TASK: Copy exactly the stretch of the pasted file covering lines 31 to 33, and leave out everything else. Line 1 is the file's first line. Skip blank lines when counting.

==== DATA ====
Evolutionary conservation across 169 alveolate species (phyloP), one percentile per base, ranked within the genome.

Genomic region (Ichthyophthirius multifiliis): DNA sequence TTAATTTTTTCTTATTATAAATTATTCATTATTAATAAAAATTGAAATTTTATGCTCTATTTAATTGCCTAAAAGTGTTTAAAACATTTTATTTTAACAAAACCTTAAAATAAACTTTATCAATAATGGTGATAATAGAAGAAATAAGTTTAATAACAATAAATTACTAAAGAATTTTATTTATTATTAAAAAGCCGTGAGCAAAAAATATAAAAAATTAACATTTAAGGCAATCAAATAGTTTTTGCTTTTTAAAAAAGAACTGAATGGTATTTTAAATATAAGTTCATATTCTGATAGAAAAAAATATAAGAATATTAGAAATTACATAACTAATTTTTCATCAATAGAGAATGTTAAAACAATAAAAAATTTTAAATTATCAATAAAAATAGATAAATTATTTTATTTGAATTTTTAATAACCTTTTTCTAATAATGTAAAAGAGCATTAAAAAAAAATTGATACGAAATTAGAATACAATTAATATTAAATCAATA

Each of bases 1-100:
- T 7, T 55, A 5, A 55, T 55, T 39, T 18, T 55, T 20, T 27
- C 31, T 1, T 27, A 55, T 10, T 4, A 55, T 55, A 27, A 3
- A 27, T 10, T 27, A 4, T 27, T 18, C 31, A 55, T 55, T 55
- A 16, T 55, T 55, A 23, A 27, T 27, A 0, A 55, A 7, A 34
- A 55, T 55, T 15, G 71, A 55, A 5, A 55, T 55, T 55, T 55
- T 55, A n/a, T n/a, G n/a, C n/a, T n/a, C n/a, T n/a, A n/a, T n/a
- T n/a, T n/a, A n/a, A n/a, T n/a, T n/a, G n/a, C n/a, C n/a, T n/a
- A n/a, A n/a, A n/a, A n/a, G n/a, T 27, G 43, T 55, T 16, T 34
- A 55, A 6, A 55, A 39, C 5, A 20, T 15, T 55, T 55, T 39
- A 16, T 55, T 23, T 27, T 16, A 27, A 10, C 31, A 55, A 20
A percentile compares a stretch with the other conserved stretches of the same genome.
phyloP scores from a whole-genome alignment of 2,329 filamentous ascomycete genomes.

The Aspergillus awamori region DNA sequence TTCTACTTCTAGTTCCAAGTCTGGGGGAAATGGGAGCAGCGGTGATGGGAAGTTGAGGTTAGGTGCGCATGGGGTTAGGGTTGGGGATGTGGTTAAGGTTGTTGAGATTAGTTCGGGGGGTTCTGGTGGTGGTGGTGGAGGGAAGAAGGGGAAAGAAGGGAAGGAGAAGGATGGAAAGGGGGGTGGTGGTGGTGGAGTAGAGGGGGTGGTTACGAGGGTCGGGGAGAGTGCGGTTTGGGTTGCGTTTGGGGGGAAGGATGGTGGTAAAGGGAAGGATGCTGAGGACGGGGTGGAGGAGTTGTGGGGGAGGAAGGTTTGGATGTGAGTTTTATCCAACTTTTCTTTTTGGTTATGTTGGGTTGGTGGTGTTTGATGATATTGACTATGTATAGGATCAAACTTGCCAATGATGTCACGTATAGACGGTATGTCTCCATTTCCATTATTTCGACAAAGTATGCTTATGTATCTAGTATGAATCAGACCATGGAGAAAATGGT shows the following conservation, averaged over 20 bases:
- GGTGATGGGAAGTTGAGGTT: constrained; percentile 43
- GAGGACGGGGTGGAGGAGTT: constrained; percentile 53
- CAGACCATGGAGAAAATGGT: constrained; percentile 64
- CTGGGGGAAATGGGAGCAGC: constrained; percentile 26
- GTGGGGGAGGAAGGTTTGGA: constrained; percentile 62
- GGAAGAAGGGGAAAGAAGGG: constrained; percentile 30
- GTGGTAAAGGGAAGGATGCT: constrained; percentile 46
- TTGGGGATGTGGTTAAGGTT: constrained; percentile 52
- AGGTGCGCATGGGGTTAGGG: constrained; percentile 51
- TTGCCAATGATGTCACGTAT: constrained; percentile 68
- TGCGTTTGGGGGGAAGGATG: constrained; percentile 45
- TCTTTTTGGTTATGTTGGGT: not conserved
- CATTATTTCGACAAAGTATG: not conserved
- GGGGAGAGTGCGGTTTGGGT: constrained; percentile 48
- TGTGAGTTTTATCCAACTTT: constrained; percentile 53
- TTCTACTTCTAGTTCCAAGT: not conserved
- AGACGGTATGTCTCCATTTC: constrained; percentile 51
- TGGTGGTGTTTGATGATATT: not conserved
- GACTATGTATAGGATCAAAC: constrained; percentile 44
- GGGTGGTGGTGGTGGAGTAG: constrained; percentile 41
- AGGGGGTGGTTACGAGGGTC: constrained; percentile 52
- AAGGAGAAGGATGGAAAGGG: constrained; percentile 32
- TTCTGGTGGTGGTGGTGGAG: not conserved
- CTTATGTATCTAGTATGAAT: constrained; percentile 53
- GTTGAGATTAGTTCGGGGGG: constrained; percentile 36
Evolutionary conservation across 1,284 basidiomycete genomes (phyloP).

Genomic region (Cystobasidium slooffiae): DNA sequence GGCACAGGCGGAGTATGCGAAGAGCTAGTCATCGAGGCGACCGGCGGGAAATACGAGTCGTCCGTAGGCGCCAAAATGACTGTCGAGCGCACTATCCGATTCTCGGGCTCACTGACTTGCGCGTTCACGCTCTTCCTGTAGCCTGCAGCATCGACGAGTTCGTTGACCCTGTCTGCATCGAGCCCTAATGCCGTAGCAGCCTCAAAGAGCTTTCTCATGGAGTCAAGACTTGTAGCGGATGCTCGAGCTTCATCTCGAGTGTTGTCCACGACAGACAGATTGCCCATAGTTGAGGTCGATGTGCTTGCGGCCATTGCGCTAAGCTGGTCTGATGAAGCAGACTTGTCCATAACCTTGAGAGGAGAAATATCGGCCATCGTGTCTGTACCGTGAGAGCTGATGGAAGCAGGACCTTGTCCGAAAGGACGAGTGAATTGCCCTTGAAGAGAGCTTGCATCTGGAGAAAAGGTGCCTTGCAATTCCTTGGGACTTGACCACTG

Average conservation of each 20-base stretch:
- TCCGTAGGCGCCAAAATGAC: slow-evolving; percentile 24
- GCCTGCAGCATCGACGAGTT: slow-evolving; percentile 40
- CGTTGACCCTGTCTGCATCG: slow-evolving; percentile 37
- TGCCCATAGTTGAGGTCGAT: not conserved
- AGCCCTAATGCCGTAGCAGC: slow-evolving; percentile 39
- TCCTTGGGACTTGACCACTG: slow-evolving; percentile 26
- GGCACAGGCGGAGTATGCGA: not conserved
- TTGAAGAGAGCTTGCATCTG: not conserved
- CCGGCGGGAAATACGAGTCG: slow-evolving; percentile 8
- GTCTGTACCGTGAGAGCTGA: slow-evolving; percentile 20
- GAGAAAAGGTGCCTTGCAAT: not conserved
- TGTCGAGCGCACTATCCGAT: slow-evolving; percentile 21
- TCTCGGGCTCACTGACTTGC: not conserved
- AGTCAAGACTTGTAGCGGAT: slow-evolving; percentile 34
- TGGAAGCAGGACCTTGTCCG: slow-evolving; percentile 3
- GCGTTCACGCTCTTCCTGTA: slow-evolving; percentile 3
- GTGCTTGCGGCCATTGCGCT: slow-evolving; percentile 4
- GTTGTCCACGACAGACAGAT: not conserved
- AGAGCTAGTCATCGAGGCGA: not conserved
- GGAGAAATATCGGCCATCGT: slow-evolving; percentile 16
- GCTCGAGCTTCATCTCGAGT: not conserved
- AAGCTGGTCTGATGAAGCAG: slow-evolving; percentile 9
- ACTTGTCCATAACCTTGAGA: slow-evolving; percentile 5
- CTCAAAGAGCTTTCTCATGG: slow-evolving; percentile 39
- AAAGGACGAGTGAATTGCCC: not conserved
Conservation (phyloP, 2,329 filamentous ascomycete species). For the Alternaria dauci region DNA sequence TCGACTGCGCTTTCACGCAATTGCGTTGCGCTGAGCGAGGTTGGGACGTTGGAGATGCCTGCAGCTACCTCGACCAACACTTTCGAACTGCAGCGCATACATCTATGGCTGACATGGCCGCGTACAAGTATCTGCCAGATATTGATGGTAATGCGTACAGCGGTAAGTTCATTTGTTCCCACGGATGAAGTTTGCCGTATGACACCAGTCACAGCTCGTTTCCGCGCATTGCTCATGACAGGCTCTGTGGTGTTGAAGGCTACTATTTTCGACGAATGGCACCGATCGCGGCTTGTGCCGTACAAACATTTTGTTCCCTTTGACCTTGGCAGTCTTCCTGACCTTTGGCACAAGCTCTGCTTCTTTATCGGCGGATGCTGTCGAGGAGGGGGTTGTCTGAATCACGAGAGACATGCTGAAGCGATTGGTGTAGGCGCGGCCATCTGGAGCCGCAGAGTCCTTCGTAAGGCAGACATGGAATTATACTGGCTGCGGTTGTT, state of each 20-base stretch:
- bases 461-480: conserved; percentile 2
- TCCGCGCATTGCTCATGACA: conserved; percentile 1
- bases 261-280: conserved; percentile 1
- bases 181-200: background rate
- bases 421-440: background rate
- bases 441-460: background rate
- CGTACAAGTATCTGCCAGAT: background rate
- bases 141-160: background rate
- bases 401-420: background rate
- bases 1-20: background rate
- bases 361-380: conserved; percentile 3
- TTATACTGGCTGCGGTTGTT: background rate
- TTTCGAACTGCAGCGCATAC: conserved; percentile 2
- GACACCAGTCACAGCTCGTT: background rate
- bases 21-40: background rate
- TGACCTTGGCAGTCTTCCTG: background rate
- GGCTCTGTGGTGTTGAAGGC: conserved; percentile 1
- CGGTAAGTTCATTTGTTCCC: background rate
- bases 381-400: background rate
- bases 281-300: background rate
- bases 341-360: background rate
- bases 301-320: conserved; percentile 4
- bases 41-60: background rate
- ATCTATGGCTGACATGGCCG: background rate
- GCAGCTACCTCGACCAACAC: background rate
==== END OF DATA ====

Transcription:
- TGTGAGTTTTATCCAACTTT: constrained; percentile 53
- TTCTACTTCTAGTTCCAAGT: not conserved
- AGACGGTATGTCTCCATTTC: constrained; percentile 51